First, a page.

Achievements of Catholic Scientists
Most of the Catholic Scientists listed below lived in 17th through 19th centuries. Many earlier scientists, including scholars associated with establishing the Scientific Method, and also those who played a leading role in the field of Astronomy, are listed elsewhere.
Up until the Protestant Revolution scientific research in Europe occurred mostly within monasteries, Universities, and institutions of the Catholic Church. During this time the majority of scholars were priests or religious. From the 16th century on the participation of layman in science increased in both Catholic and Protestant countries.
In the centuries following the Protestant Revolt, many institutions dedicated to Scientific research came under the control of the Jesuit order and from that time on, the Jesuits dominated scientific research in most Catholic countries.
- Pope Sylvester II (946–1003) — Prolific French scholar, also known as Gerbert of Aurillac. Greatest scholar of his age. Promoted Arabic knowledge of arithmetic, mathematics, and astronomy and introduced Arabic (decimal) numbers into Europe. He inspired learning in Medieval France especially at monastery schools.
- Leonardo Fibonacci (1170–c.1250) — Layman mathematical scholar who popularized Hindu-Arabic numerals in Europe and discovered the Fibonacci sequence.
- Rene Descartes (1596–1650) — French philosopher, mathematician and scientist. Philosophical works explore rationalism and skepticism, and are foundational to modern western philosophy. Descartes also developed the Cartesian co-ordinate system and wrote on analytic geometry.
- Pierre de Fermat (1601–1665) — Number theorist who contributed to the early development of calculus. Famous for 'Fermat's Last Theorem, a mathematical conundrum for over 300 years.
- Paolo Casati (1617–1707) — Jesuit mathematician who wrote on astronomy, meteorology, and vacuums; published "Terra machinis mota" (1658), a fictional dialogue between Galileo, Paul Guldin and father Marin Mersenne on cosmology, geography, astronomy and geodesy.
- Blaise Pascal (1623–1662) — French mathematician, physicist, inventor, writer and philosopher. Invented the first mechanical calculator and wrote 'Pensees', a classical work of Catholic apologetics.
Catholic Scholars in Life Sciences
ANATOMY and PHYSIOLOGY
- Andreas Vesalius (1514–1564) — Published landmark books on human anatomy ("On the Fabric of the Human Body") using woodcuts and other prints that clearly illustrated systems of the human body for the purpose of medical instruction. Known as the father of Anatomy he also did important work in correcting some of Galen's misrepresentations regarding the human circulatory system.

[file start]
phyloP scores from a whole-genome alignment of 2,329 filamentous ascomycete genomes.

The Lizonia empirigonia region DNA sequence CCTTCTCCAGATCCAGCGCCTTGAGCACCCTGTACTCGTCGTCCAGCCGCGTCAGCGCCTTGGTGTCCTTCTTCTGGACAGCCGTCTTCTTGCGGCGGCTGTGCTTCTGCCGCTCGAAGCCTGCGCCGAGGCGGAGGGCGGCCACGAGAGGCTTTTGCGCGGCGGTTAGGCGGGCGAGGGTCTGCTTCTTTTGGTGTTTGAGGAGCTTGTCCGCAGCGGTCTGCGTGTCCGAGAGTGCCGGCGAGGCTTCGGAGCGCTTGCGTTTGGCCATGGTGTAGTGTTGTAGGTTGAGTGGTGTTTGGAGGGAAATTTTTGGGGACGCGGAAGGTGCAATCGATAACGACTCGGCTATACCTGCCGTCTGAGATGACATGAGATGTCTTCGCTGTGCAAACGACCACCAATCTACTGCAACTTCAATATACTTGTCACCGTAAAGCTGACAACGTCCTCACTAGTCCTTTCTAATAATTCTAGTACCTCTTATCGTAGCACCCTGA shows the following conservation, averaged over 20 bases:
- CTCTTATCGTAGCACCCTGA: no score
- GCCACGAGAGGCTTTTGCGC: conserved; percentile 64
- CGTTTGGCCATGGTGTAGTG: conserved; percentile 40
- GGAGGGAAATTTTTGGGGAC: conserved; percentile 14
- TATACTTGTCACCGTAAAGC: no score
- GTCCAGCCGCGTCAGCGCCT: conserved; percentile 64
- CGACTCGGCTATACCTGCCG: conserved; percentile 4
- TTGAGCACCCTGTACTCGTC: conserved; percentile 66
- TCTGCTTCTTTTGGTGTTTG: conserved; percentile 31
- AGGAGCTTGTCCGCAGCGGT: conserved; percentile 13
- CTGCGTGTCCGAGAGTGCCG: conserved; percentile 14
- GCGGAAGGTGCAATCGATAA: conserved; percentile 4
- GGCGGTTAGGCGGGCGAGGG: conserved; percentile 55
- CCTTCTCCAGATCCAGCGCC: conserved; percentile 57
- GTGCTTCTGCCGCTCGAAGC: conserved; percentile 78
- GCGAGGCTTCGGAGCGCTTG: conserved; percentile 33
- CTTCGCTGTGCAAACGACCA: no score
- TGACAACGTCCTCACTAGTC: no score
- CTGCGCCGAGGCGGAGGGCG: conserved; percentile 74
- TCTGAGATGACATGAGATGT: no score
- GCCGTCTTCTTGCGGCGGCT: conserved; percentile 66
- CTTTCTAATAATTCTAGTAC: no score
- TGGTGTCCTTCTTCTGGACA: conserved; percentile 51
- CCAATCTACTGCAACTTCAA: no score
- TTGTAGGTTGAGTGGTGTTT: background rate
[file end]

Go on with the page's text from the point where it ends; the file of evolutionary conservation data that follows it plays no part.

- Hieronymus Fabricius (1537–1619) — Medical scientist who revolutionized the field of anatomy by holding public dissections for the purpose of instruction. In his dissection of animals he studied the formation of fetus and embryology. William Harvey and other famous medical researchers of the age were his students.
- Claude Bernard (1813–1878) — Catholic experimental physiologist in a skeptical age, who promoted adopting scientific methodology to medicine. He developed blind experiments to ensure objectivity, and advanced the fields of physiology and homeostasis. GERM THEORY
- Athanasius Kircher (1602–1680) — Jesuit Polymath, called the father of Egyptology. One of the first people to observe microbes through a microscope; in his Scrutinium Pestis of 1658 he noted the presence of "little worms" or "animalcules" in the blood, and concluded that the disease was caused by micro-organisms.
- Louis Pasteur (1822–1895) — French microbiologist known for his work on vaccines, fermentation, and pasteurization process to remove microbes from food. Pasteur disproved the theory of spontaneous generation, created vaccines for rabies and anthrax, greatly advanced germ theory, and made notable discoveries in chemistry. He is known as the father of microbiology. GENETICS
- Gregor Mendel (1822–1884) — Augustinian monk who did experiments cross-breeding pea plants and established the rules of heredity and the science of genetics. The significance of his work was not recognized until the early 20th century almost sixty years after it was published.
Catholic Scholars in Physical Sciences
- Theodoric of Freiberg (c. 1250 – c. 1310) — Dominican theologian and physicist who gave the first correct geometrical analysis of the rainbow.
- Bonaventura Cavalieri (1598–1647) — Jesuate (not to be confused with Jesuit) known for his work on the problems of optics and motion, work on the precursors of infinitesimal calculus, and the introduction of logarithms to Italy; his principle in geometry partially anticipated integral calculus.